The firings at the Times-Picayune, the slashing of higher education budgets and the assault on local teachers must be placed in a larger context of management's waylay on anti-intellectualism and the noble professions. Since the killing of Socrates, management — and specifically corporate resolution — have sought to eliminate the voices of cynicism and reason. But, hallelujah, I see the reemergence of the philosopher king on the horizon.
It's ALL THINGS CONSIDERED from NPR News. I'm Audie Cornish.
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And I'm Melissa Block. After 54 years, the University of Missouri Press is about to close. The university's board is not backing down from a decision to shutter the publishing house for financial reasons. Supporters of the press, spurred by an online campaign, attended a board meeting this week, hoping to turn back what they see as corporate incursion on campus. NPR's Lynn Neary has the story.
College football fans are belting out a one word chant this morning: Finally. As in finally, there's a post-season playoff at the sport's highest level. Yesterday, a committee of college presidents approved a four-team, three game plan. When it starts in 2014, it'll end major college football's isolation as the only big time team sport that does not decide its championship with a playoff. NPR's Tom Goldman has more.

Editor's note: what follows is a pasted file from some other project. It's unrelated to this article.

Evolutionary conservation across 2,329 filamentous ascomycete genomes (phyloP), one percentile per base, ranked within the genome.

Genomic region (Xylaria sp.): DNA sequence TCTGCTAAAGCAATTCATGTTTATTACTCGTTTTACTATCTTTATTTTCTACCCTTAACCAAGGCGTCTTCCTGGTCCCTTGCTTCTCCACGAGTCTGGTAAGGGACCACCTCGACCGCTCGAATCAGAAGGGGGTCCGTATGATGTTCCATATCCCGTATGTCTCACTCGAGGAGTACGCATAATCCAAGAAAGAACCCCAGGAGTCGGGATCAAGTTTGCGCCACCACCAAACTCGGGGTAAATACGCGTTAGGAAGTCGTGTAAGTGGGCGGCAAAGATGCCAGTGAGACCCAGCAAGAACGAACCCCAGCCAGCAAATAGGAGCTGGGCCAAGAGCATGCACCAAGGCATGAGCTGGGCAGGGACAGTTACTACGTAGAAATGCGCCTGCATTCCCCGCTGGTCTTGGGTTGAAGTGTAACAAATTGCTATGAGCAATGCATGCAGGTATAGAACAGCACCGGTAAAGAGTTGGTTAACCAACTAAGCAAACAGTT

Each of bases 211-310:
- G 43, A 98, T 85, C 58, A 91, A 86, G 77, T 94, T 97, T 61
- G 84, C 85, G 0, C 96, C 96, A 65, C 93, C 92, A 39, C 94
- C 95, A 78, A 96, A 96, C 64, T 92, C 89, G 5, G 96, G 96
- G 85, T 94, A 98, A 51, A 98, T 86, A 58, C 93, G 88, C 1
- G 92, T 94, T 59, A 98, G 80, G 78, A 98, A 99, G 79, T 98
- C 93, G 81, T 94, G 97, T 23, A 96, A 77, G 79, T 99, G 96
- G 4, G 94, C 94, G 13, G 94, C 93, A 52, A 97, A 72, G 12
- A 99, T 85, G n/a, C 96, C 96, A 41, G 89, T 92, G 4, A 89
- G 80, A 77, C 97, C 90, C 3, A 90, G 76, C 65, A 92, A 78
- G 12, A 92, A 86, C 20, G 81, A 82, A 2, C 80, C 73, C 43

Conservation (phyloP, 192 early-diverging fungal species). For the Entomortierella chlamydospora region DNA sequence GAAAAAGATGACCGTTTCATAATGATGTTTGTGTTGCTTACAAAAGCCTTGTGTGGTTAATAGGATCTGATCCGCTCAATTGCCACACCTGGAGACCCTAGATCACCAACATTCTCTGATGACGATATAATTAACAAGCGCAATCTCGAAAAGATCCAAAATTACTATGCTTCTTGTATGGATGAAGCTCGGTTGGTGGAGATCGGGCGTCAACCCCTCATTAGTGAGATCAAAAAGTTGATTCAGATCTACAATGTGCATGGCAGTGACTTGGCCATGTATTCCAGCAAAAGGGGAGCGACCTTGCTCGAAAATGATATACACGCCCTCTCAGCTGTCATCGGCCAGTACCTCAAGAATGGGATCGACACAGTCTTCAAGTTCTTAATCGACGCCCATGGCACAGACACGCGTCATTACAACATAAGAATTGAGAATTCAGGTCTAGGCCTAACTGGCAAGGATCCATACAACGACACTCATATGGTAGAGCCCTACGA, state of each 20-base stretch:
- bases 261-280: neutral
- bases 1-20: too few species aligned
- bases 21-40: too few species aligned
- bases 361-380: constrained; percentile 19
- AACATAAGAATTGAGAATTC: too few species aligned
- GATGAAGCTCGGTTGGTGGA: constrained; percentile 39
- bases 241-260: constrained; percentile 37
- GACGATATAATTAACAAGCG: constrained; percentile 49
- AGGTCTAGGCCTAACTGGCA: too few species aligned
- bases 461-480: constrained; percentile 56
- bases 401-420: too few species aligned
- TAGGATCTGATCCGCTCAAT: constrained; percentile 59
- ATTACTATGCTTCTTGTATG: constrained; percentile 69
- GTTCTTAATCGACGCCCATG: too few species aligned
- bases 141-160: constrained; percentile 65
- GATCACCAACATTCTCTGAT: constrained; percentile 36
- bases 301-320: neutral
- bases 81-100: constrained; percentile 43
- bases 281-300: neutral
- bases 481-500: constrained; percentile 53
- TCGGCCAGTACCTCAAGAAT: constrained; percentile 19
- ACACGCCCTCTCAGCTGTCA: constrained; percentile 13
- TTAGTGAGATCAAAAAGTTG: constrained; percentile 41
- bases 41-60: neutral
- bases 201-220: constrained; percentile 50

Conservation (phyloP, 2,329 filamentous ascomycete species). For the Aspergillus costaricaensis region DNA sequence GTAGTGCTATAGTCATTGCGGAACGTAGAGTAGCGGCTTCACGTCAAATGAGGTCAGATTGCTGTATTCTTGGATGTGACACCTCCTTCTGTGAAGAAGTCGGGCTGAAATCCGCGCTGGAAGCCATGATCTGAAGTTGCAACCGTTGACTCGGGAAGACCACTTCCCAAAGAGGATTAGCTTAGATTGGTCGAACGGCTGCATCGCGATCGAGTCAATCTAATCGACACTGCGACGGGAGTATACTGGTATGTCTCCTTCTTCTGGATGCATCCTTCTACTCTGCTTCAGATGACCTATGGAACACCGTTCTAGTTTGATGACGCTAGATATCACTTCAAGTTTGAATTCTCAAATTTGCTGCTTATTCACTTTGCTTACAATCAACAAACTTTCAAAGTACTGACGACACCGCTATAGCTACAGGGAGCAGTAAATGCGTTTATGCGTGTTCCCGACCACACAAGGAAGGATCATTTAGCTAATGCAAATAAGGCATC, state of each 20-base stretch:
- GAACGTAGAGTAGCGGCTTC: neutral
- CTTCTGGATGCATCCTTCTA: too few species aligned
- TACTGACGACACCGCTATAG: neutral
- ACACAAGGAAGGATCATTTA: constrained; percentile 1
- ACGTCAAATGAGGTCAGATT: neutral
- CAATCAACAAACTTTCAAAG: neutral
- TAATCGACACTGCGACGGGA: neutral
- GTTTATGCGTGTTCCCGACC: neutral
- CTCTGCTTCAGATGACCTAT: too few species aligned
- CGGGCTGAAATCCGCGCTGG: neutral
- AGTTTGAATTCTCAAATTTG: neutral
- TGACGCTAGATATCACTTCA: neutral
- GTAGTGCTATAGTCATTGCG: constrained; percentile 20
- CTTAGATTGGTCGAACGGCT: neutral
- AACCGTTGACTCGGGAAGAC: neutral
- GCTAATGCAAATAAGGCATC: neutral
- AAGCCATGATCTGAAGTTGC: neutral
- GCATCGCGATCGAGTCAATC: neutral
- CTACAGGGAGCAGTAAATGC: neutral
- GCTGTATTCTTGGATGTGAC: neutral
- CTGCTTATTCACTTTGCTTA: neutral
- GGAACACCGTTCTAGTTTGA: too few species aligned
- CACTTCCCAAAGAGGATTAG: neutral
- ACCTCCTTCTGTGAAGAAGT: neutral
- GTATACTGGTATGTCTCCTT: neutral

Just days before student loan rates are set to double for millions of Americans, President Obama and congressional leaders haven't reached an agreement on legislation to keep those rates at 3.4 percent.
The debate reflects the growing concern over the debt burden many take on to get a college education. About two-thirds of bachelor's degree recipients borrow money to attend college, and collectively, student debt has topped $1 trillion.
A lot of taxpayer money is at stake in this next story. The number of public charter schools is growing. When they attract students, they also attract public funding - and that is also true when the charter school is an online school.
One dominant force in creating online charter schools is a company called K-12. Now, traditional school districts are fighting the company's efforts to set up a virtual academy.
Here's Dave DeWitt of North Carolina Public Radio.